Matt Elam remains the star and the player we wish the rest of the secondary could be. Auburn’s passing night was far from great, but the touchdown pass from Barrett Trotter to DeAngelo Benton could have been prevented. Elam is still a young player, but he must become a leader for the rest of the unit and the entire defense. He is this season’s Ahmad Black. Elam needs to keep performing, but also take the other defensive backs to the next level with him.

For the most part, the Gators also did well enough against the run. Auburn is another hard running team and Florida prevented the long play on the ground even if they did give up 155 yards (43 carries will do that to you). If it weren’t for two costly fumbles on punt returns, the defense may not have been accountable for even the 17 points put on the board. It wasn’t an A+ performance, but it wasn’t a C- either. However – and we already covered the offense – even if the defense plays like they did against the Tigers in every single remaining game of the season, Florida needs points.

Where the defense can help and something the Gators have been missing is turnovers.  For the third week in a row, Florida didn’t cause a turnover. When the opponent is causing them, you need to as well. The Gators have needed shifts in momentum these past three games and nothing can do like quite like a timely turnover. Turnovers aren’t things you can magically generate. It’s not like the perfect defensive play call can cause a fumble or some sort of coverage will guarantee an interception, but without them you lose something. This is where the defensive line becomes so important. Florida doesn’t have a string of all-world quarterbacks coming up on the schedule – although Georgia’s Aaron Murray has his moments – and needs to pressure them into making mistakes. Even Murray has thrown seven interceptions this season.

There’s plenty to complain about at this stage in the season, but the defense wasn’t it for the most part against Auburn. Now we just have to hope they keep their newly found play up and the offense works in a miracle or two.

Coming next: special teams.

The Plant Pipeline

Those of you that live in Tampa know about Plant.  Chances are those of you that follow college football recruiting do too.  One of the better public high schools in the area, Plant has had its fair share of big names in the football world and continues to produce multiple FBS-caliber athletes every year.
You probably remember Mike Williams as the USC star that attempted to leave the Trojans after two years only to be denied entrance into the draft by the NFL.  Before dominating defensive backs in college and then unfortunately not doing the same in the professional ranks, Williams was a stud wide receiver at Plant.  One that Florida wanted as a tight end (insert head smack).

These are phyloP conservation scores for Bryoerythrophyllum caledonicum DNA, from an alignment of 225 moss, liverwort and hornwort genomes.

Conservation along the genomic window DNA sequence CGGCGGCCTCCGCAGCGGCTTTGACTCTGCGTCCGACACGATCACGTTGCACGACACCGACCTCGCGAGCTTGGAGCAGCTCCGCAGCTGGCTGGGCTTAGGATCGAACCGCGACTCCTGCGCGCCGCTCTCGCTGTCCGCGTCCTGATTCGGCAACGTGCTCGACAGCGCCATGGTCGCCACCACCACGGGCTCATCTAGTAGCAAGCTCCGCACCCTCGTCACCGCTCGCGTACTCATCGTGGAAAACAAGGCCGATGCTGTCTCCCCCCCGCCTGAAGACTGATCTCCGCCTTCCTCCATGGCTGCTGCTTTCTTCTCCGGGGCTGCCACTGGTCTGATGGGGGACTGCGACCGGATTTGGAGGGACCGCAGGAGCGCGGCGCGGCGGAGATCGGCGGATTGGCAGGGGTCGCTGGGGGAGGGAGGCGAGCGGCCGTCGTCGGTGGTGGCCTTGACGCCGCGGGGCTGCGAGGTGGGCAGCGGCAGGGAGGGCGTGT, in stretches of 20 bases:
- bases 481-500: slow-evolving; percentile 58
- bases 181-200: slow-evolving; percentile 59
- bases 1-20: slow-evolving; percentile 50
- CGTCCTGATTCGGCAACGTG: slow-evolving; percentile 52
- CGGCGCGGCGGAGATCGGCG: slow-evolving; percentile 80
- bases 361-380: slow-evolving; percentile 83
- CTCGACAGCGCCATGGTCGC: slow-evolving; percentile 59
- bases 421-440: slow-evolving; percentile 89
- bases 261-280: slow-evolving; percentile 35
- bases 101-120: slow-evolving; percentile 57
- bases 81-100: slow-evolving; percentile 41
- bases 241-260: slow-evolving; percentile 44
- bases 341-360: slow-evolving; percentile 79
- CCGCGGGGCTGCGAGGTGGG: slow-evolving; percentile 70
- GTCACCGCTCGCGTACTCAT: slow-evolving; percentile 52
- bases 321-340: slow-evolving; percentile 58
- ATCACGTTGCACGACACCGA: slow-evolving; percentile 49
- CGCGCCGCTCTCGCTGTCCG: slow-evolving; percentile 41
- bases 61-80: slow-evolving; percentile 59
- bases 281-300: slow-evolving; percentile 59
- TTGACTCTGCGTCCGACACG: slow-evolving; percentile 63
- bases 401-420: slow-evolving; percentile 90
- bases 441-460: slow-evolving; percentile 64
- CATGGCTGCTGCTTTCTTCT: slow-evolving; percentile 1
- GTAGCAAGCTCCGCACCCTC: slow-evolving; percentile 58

Robert Marve will be suiting up for Purdue this fall.  You’ll recall Marve being touted as the next star signal caller at Miami.  Ultimately, things didn’t go his way with the Hurricanes and he transferred, but before all of that, Marve was a record-setting QB at Plant.
After Marve came quarterback Aaron Murray and one of his favorite targets tight end Orson Charles.  Florida wanted both, but the duo ended up together at Georgia.  Murray’s choice was a surprise to some and Charles earned notoriety for breaking one of the Gators’ national championship trophies.  Both stared at Plant before becoming Bulldogs.
Plant has produced plenty of talent over the years, but among the bigger names you’ll notice a common theme.  None of them were or are Gators.  Williams may have been a recruiting gaff on Florida’s part, but his size makes it at least somewhat understandable as to why a school might want him to play TE.  Marve would have had to sit behind Tim Tebow just as long as John Brantley did and then compete with Brantley for the starting job.  A competition he would have lost.  In the end, Murray made the right decision.  He wanted to play as soon as possible.  Entering his redshirt freshman year, he’s the Georgia starter.  And Charles may be the one that really got away.  A player with his abilities and talents would have fit into the Florida offense nicely and he would have seen playing time quickly.  The Gators were in it with all of them, but ended up striking out each time.
Now comes along the biggest name of them all.  James Wilder Jr. is a running back/defensive end/linebacker hybrid who Rivals.com ranks as the third-best prospect in the entire nation.  Most players listed as athletes have either played multiple positions well but none great or have excelled at one but may project to another in college.  Wilder isn’t like that.  He would be in the top 10 (and possibly top five) of any of the three positions he could play at the next level.